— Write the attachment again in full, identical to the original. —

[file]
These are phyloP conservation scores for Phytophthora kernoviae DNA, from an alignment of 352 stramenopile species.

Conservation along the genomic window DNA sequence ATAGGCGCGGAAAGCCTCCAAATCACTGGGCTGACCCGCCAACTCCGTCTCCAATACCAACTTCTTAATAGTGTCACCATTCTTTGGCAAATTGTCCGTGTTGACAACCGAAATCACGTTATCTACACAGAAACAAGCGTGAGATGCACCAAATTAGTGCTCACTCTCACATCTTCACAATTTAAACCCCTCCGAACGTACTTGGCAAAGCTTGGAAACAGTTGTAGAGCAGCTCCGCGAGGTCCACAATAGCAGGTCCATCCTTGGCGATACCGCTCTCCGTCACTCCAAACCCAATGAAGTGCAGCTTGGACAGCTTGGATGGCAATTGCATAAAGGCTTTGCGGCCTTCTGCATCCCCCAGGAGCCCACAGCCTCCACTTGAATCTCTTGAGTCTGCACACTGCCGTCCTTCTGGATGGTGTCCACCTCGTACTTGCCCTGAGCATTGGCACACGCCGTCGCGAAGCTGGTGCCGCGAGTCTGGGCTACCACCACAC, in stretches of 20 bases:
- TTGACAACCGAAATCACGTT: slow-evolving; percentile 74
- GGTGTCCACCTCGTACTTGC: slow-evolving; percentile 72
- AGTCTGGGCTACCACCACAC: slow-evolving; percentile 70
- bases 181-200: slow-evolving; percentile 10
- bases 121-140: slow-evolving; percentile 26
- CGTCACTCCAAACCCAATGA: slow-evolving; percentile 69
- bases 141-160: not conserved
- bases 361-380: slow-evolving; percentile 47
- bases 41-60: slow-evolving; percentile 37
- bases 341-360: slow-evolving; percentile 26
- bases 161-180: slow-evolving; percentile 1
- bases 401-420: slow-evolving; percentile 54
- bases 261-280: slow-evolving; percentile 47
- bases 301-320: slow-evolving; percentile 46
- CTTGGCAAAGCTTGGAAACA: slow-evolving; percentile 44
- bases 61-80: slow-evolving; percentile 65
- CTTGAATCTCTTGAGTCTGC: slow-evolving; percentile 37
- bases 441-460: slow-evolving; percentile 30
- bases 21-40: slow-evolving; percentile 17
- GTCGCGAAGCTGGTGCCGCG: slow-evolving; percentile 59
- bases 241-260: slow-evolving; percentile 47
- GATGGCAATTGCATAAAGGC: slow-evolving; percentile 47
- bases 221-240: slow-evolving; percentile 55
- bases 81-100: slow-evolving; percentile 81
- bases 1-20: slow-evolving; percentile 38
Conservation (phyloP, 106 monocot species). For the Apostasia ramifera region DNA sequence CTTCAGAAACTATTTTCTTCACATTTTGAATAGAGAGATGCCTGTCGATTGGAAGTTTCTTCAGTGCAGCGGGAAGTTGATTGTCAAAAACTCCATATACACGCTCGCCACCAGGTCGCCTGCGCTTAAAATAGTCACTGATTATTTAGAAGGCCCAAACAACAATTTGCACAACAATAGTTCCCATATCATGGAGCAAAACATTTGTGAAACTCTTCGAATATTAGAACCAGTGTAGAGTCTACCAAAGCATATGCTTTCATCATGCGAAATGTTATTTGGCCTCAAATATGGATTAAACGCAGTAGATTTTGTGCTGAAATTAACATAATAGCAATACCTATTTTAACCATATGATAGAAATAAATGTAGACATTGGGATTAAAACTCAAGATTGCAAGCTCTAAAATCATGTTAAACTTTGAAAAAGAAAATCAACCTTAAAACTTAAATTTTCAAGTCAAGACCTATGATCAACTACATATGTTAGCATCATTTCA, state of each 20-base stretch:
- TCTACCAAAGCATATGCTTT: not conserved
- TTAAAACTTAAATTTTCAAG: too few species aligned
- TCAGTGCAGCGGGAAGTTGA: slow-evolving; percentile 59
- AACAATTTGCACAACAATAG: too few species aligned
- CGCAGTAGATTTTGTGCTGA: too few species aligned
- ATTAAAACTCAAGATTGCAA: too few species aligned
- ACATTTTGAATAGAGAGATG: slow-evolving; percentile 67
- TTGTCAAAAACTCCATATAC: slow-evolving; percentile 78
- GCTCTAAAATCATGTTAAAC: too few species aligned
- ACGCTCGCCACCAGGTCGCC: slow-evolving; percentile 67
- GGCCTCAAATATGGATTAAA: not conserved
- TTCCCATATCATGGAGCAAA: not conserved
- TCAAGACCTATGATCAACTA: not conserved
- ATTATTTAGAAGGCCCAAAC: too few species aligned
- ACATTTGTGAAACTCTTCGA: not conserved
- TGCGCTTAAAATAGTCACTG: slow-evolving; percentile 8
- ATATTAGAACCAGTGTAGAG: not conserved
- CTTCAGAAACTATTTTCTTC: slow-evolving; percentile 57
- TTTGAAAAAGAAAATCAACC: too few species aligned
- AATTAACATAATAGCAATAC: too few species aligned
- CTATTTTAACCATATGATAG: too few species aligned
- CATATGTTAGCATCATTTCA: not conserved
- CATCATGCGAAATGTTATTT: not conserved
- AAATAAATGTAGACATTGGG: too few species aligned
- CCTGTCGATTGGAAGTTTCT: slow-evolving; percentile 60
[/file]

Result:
These are phyloP conservation scores for Phytophthora kernoviae DNA, from an alignment of 352 stramenopile species.

Conservation along the genomic window DNA sequence ATAGGCGCGGAAAGCCTCCAAATCACTGGGCTGACCCGCCAACTCCGTCTCCAATACCAACTTCTTAATAGTGTCACCATTCTTTGGCAAATTGTCCGTGTTGACAACCGAAATCACGTTATCTACACAGAAACAAGCGTGAGATGCACCAAATTAGTGCTCACTCTCACATCTTCACAATTTAAACCCCTCCGAACGTACTTGGCAAAGCTTGGAAACAGTTGTAGAGCAGCTCCGCGAGGTCCACAATAGCAGGTCCATCCTTGGCGATACCGCTCTCCGTCACTCCAAACCCAATGAAGTGCAGCTTGGACAGCTTGGATGGCAATTGCATAAAGGCTTTGCGGCCTTCTGCATCCCCCAGGAGCCCACAGCCTCCACTTGAATCTCTTGAGTCTGCACACTGCCGTCCTTCTGGATGGTGTCCACCTCGTACTTGCCCTGAGCATTGGCACACGCCGTCGCGAAGCTGGTGCCGCGAGTCTGGGCTACCACCACAC, in stretches of 20 bases:
- TTGACAACCGAAATCACGTT: slow-evolving; percentile 74
- GGTGTCCACCTCGTACTTGC: slow-evolving; percentile 72
- AGTCTGGGCTACCACCACAC: slow-evolving; percentile 70
- bases 181-200: slow-evolving; percentile 10
- bases 121-140: slow-evolving; percentile 26
- CGTCACTCCAAACCCAATGA: slow-evolving; percentile 69
- bases 141-160: not conserved
- bases 361-380: slow-evolving; percentile 47
- bases 41-60: slow-evolving; percentile 37
- bases 341-360: slow-evolving; percentile 26
- bases 161-180: slow-evolving; percentile 1
- bases 401-420: slow-evolving; percentile 54
- bases 261-280: slow-evolving; percentile 47
- bases 301-320: slow-evolving; percentile 46
- CTTGGCAAAGCTTGGAAACA: slow-evolving; percentile 44
- bases 61-80: slow-evolving; percentile 65
- CTTGAATCTCTTGAGTCTGC: slow-evolving; percentile 37
- bases 441-460: slow-evolving; percentile 30
- bases 21-40: slow-evolving; percentile 17
- GTCGCGAAGCTGGTGCCGCG: slow-evolving; percentile 59
- bases 241-260: slow-evolving; percentile 47
- GATGGCAATTGCATAAAGGC: slow-evolving; percentile 47
- bases 221-240: slow-evolving; percentile 55
- bases 81-100: slow-evolving; percentile 81
- bases 1-20: slow-evolving; percentile 38
Conservation (phyloP, 106 monocot species). For the Apostasia ramifera region DNA sequence CTTCAGAAACTATTTTCTTCACATTTTGAATAGAGAGATGCCTGTCGATTGGAAGTTTCTTCAGTGCAGCGGGAAGTTGATTGTCAAAAACTCCATATACACGCTCGCCACCAGGTCGCCTGCGCTTAAAATAGTCACTGATTATTTAGAAGGCCCAAACAACAATTTGCACAACAATAGTTCCCATATCATGGAGCAAAACATTTGTGAAACTCTTCGAATATTAGAACCAGTGTAGAGTCTACCAAAGCATATGCTTTCATCATGCGAAATGTTATTTGGCCTCAAATATGGATTAAACGCAGTAGATTTTGTGCTGAAATTAACATAATAGCAATACCTATTTTAACCATATGATAGAAATAAATGTAGACATTGGGATTAAAACTCAAGATTGCAAGCTCTAAAATCATGTTAAACTTTGAAAAAGAAAATCAACCTTAAAACTTAAATTTTCAAGTCAAGACCTATGATCAACTACATATGTTAGCATCATTTCA, state of each 20-base stretch:
- TCTACCAAAGCATATGCTTT: not conserved
- TTAAAACTTAAATTTTCAAG: too few species aligned
- TCAGTGCAGCGGGAAGTTGA: slow-evolving; percentile 59
- AACAATTTGCACAACAATAG: too few species aligned
- CGCAGTAGATTTTGTGCTGA: too few species aligned
- ATTAAAACTCAAGATTGCAA: too few species aligned
- ACATTTTGAATAGAGAGATG: slow-evolving; percentile 67
- TTGTCAAAAACTCCATATAC: slow-evolving; percentile 78
- GCTCTAAAATCATGTTAAAC: too few species aligned
- ACGCTCGCCACCAGGTCGCC: slow-evolving; percentile 67
- GGCCTCAAATATGGATTAAA: not conserved
- TTCCCATATCATGGAGCAAA: not conserved
- TCAAGACCTATGATCAACTA: not conserved
- ATTATTTAGAAGGCCCAAAC: too few species aligned
- ACATTTGTGAAACTCTTCGA: not conserved
- TGCGCTTAAAATAGTCACTG: slow-evolving; percentile 8
- ATATTAGAACCAGTGTAGAG: not conserved
- CTTCAGAAACTATTTTCTTC: slow-evolving; percentile 57
- TTTGAAAAAGAAAATCAACC: too few species aligned
- AATTAACATAATAGCAATAC: too few species aligned
- CTATTTTAACCATATGATAG: too few species aligned
- CATATGTTAGCATCATTTCA: not conserved
- CATCATGCGAAATGTTATTT: not conserved
- AAATAAATGTAGACATTGGG: too few species aligned
- CCTGTCGATTGGAAGTTTCT: slow-evolving; percentile 60